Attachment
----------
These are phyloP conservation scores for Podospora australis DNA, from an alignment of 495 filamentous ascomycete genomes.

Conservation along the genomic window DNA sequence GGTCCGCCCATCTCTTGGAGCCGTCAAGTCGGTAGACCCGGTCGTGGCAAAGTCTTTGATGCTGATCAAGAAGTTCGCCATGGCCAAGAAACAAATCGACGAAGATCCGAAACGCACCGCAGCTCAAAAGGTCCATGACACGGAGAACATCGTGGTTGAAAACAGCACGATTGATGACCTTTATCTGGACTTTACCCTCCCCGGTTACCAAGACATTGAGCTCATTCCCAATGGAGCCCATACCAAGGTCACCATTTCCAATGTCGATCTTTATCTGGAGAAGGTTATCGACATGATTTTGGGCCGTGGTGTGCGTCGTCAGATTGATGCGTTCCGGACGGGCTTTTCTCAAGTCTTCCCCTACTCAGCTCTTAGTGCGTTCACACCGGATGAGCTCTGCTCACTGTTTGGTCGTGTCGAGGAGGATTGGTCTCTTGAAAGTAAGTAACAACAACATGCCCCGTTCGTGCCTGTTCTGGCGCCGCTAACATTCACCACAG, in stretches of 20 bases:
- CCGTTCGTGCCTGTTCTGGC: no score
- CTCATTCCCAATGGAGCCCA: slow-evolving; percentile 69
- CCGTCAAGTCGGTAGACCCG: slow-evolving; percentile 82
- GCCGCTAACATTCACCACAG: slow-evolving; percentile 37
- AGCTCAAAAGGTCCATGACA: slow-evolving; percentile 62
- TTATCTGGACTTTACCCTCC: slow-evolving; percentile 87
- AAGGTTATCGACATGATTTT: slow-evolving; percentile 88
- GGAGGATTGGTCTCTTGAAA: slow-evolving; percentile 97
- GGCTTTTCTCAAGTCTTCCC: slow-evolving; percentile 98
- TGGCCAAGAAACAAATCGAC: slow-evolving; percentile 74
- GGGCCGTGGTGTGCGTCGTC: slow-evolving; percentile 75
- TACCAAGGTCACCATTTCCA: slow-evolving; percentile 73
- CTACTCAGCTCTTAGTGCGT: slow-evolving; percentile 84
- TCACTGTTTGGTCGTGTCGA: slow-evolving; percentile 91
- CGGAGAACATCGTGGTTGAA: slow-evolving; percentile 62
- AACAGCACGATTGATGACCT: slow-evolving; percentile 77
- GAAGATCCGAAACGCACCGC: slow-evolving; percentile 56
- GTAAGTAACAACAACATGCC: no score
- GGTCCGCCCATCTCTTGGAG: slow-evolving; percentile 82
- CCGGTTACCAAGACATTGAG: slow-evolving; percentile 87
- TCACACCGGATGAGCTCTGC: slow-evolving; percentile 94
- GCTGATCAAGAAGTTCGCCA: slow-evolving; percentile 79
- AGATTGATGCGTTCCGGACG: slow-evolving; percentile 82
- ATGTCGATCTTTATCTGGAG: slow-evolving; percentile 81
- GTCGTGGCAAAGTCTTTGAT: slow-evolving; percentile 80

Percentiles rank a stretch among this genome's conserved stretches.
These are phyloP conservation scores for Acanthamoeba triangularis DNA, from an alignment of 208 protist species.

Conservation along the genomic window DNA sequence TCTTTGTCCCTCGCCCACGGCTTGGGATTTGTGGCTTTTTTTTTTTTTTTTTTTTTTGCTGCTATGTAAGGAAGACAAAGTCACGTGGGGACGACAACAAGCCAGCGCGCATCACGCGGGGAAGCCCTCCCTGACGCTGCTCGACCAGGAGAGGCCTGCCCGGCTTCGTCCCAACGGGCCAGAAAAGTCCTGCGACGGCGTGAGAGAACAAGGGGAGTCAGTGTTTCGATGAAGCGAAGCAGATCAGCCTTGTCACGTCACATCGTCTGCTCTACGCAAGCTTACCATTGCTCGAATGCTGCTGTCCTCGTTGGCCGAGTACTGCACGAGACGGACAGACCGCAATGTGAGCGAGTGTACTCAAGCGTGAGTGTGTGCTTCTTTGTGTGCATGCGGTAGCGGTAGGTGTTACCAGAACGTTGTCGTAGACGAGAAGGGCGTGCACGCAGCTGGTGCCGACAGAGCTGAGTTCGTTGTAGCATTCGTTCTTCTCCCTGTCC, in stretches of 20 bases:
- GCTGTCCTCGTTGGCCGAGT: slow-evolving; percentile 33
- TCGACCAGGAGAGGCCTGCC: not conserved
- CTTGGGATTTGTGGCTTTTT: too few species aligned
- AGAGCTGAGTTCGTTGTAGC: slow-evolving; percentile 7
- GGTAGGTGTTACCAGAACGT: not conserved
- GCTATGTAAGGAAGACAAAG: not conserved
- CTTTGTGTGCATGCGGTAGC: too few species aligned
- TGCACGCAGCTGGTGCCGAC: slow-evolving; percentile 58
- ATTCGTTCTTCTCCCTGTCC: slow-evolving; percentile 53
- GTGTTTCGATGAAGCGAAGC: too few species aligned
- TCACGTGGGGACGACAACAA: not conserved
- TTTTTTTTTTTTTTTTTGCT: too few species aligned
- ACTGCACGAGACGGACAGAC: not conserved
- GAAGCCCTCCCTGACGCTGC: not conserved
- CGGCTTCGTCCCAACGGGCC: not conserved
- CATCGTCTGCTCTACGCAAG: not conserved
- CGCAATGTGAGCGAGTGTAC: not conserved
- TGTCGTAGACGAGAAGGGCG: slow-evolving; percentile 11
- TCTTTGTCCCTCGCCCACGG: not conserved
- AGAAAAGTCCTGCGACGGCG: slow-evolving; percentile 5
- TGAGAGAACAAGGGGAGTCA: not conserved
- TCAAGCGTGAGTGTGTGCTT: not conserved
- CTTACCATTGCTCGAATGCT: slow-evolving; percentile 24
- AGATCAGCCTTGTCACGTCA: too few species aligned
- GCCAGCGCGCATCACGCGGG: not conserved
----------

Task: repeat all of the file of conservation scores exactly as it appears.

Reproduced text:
These are phyloP conservation scores for Podospora australis DNA, from an alignment of 495 filamentous ascomycete genomes.

Conservation along the genomic window DNA sequence GGTCCGCCCATCTCTTGGAGCCGTCAAGTCGGTAGACCCGGTCGTGGCAAAGTCTTTGATGCTGATCAAGAAGTTCGCCATGGCCAAGAAACAAATCGACGAAGATCCGAAACGCACCGCAGCTCAAAAGGTCCATGACACGGAGAACATCGTGGTTGAAAACAGCACGATTGATGACCTTTATCTGGACTTTACCCTCCCCGGTTACCAAGACATTGAGCTCATTCCCAATGGAGCCCATACCAAGGTCACCATTTCCAATGTCGATCTTTATCTGGAGAAGGTTATCGACATGATTTTGGGCCGTGGTGTGCGTCGTCAGATTGATGCGTTCCGGACGGGCTTTTCTCAAGTCTTCCCCTACTCAGCTCTTAGTGCGTTCACACCGGATGAGCTCTGCTCACTGTTTGGTCGTGTCGAGGAGGATTGGTCTCTTGAAAGTAAGTAACAACAACATGCCCCGTTCGTGCCTGTTCTGGCGCCGCTAACATTCACCACAG, in stretches of 20 bases:
- CCGTTCGTGCCTGTTCTGGC: no score
- CTCATTCCCAATGGAGCCCA: slow-evolving; percentile 69
- CCGTCAAGTCGGTAGACCCG: slow-evolving; percentile 82
- GCCGCTAACATTCACCACAG: slow-evolving; percentile 37
- AGCTCAAAAGGTCCATGACA: slow-evolving; percentile 62
- TTATCTGGACTTTACCCTCC: slow-evolving; percentile 87
- AAGGTTATCGACATGATTTT: slow-evolving; percentile 88
- GGAGGATTGGTCTCTTGAAA: slow-evolving; percentile 97
- GGCTTTTCTCAAGTCTTCCC: slow-evolving; percentile 98
- TGGCCAAGAAACAAATCGAC: slow-evolving; percentile 74
- GGGCCGTGGTGTGCGTCGTC: slow-evolving; percentile 75
- TACCAAGGTCACCATTTCCA: slow-evolving; percentile 73
- CTACTCAGCTCTTAGTGCGT: slow-evolving; percentile 84
- TCACTGTTTGGTCGTGTCGA: slow-evolving; percentile 91
- CGGAGAACATCGTGGTTGAA: slow-evolving; percentile 62
- AACAGCACGATTGATGACCT: slow-evolving; percentile 77
- GAAGATCCGAAACGCACCGC: slow-evolving; percentile 56
- GTAAGTAACAACAACATGCC: no score
- GGTCCGCCCATCTCTTGGAG: slow-evolving; percentile 82
- CCGGTTACCAAGACATTGAG: slow-evolving; percentile 87
- TCACACCGGATGAGCTCTGC: slow-evolving; percentile 94
- GCTGATCAAGAAGTTCGCCA: slow-evolving; percentile 79
- AGATTGATGCGTTCCGGACG: slow-evolving; percentile 82
- ATGTCGATCTTTATCTGGAG: slow-evolving; percentile 81
- GTCGTGGCAAAGTCTTTGAT: slow-evolving; percentile 80

Percentiles rank a stretch among this genome's conserved stretches.
These are phyloP conservation scores for Acanthamoeba triangularis DNA, from an alignment of 208 protist species.

Conservation along the genomic window DNA sequence TCTTTGTCCCTCGCCCACGGCTTGGGATTTGTGGCTTTTTTTTTTTTTTTTTTTTTTGCTGCTATGTAAGGAAGACAAAGTCACGTGGGGACGACAACAAGCCAGCGCGCATCACGCGGGGAAGCCCTCCCTGACGCTGCTCGACCAGGAGAGGCCTGCCCGGCTTCGTCCCAACGGGCCAGAAAAGTCCTGCGACGGCGTGAGAGAACAAGGGGAGTCAGTGTTTCGATGAAGCGAAGCAGATCAGCCTTGTCACGTCACATCGTCTGCTCTACGCAAGCTTACCATTGCTCGAATGCTGCTGTCCTCGTTGGCCGAGTACTGCACGAGACGGACAGACCGCAATGTGAGCGAGTGTACTCAAGCGTGAGTGTGTGCTTCTTTGTGTGCATGCGGTAGCGGTAGGTGTTACCAGAACGTTGTCGTAGACGAGAAGGGCGTGCACGCAGCTGGTGCCGACAGAGCTGAGTTCGTTGTAGCATTCGTTCTTCTCCCTGTCC, in stretches of 20 bases:
- GCTGTCCTCGTTGGCCGAGT: slow-evolving; percentile 33
- TCGACCAGGAGAGGCCTGCC: not conserved
- CTTGGGATTTGTGGCTTTTT: too few species aligned
- AGAGCTGAGTTCGTTGTAGC: slow-evolving; percentile 7
- GGTAGGTGTTACCAGAACGT: not conserved
- GCTATGTAAGGAAGACAAAG: not conserved
- CTTTGTGTGCATGCGGTAGC: too few species aligned
- TGCACGCAGCTGGTGCCGAC: slow-evolving; percentile 58
- ATTCGTTCTTCTCCCTGTCC: slow-evolving; percentile 53
- GTGTTTCGATGAAGCGAAGC: too few species aligned
- TCACGTGGGGACGACAACAA: not conserved
- TTTTTTTTTTTTTTTTTGCT: too few species aligned
- ACTGCACGAGACGGACAGAC: not conserved
- GAAGCCCTCCCTGACGCTGC: not conserved
- CGGCTTCGTCCCAACGGGCC: not conserved
- CATCGTCTGCTCTACGCAAG: not conserved
- CGCAATGTGAGCGAGTGTAC: not conserved
- TGTCGTAGACGAGAAGGGCG: slow-evolving; percentile 11
- TCTTTGTCCCTCGCCCACGG: not conserved
- AGAAAAGTCCTGCGACGGCG: slow-evolving; percentile 5
- TGAGAGAACAAGGGGAGTCA: not conserved
- TCAAGCGTGAGTGTGTGCTT: not conserved
- CTTACCATTGCTCGAATGCT: slow-evolving; percentile 24
- AGATCAGCCTTGTCACGTCA: too few species aligned
- GCCAGCGCGCATCACGCGGG: not conserved